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Nashville Shifts in Location, Size to Support its Red-Hot Industrial Market

For the past 20 years, Nashville’s Southeast industrial submarket (shown above in orange) was the go-to area for development. With limited land sites available, new industrial construction is migrating northeast to Wilson County (shown above in blue).

“When you’re hot, you’re hot.” These old lyrics from Jerry Reed ring loud and clear these days for industrial real estate in Nashville and Middle Tennessee. Over the past five years, Nashville has been on a tear with industrial activity. At the start of 2021, Nashville appears to be pushing the fast forward button, even with COVID-19.

There is a growing list of buyers, developers and users looking to enter the Nashville industrial market at unprecedented levels. With that said, can the supply of industrial product and land keep up with the demand? Where will the product be built? And what will it look like?

Buist Richardson, Avison Young

Historically, Nashville has never seen a large supply of speculative big boxes built in comparison to our neighbors such as Memphis and Atlanta. Unless a build-to-suit, larger buildings have had a longer lease-up time in comparison to our neighboring cities. Nashville is a meat and potato market with the vast majority of our deals in the 75,000- to 150,000-square-oot range. Sure, like any market today we have seen our large third-party logistics deals with the likes of Amazon, Geodis and FedEx leading the way. Typically, our market may see one or two of these larger deals a year.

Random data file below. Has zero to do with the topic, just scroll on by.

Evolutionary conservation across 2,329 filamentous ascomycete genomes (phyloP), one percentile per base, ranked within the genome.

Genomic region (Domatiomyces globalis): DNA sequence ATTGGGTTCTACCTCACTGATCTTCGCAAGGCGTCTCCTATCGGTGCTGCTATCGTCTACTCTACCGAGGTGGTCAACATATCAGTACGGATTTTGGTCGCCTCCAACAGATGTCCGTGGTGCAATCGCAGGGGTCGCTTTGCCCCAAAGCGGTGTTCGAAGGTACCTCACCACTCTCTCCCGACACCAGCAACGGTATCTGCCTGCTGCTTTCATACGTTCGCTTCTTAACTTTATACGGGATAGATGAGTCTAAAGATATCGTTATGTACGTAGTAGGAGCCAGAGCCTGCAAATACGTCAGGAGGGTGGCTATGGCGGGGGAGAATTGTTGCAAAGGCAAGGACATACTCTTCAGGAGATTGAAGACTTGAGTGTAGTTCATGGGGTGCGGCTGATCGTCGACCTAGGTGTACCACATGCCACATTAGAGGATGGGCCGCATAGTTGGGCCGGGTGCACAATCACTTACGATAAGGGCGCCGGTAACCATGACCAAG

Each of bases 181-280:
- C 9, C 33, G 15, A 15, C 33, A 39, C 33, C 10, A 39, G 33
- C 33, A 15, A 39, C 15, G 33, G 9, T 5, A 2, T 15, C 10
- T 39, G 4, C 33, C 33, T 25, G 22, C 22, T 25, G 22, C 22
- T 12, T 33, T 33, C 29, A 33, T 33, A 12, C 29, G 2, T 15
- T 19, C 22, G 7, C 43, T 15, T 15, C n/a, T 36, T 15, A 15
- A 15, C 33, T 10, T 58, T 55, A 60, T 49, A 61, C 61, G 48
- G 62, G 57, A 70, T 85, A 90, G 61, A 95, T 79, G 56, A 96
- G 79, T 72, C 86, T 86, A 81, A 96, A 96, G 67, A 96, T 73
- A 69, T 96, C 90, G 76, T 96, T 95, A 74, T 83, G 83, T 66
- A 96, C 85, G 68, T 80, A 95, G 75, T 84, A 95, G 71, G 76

Nashville has natural barriers of entry as its topography and rock formations have been the leading factors hindering industrial development historically. Typically, the site work costs more than the real estate. Today, we can add the lack of available zoned land to the list of entry barriers. These governors have made it challenging and expensive to build large floorplates, in many ways, limiting the big players in our market.

Heading east
Over the past 20 years, the Southeast corridor of Nashville (Interstate 24 East to Murfreesboro) has been the go-to market for industrial development. The financial capital feels comfortable there as it looks like the forefront for industrial real estate. At of the end of 2020, the Southeast Nashville industrial market was out of industrial land sites for the most part. Where does Nashville’s industrial development now will head east, following Interstate 40 into Wilson County.

Duke Realty, First Industrial, Panattoni, IDI Logistics and The Opus Group had all gone to the Wilson County / East submarket during the boom period of 2005 to 2008 with larger developments (500,000 square feet and up). With the Great Recession, many speculative buildings that had been completed by 2008 remained vacant or underperforming for years.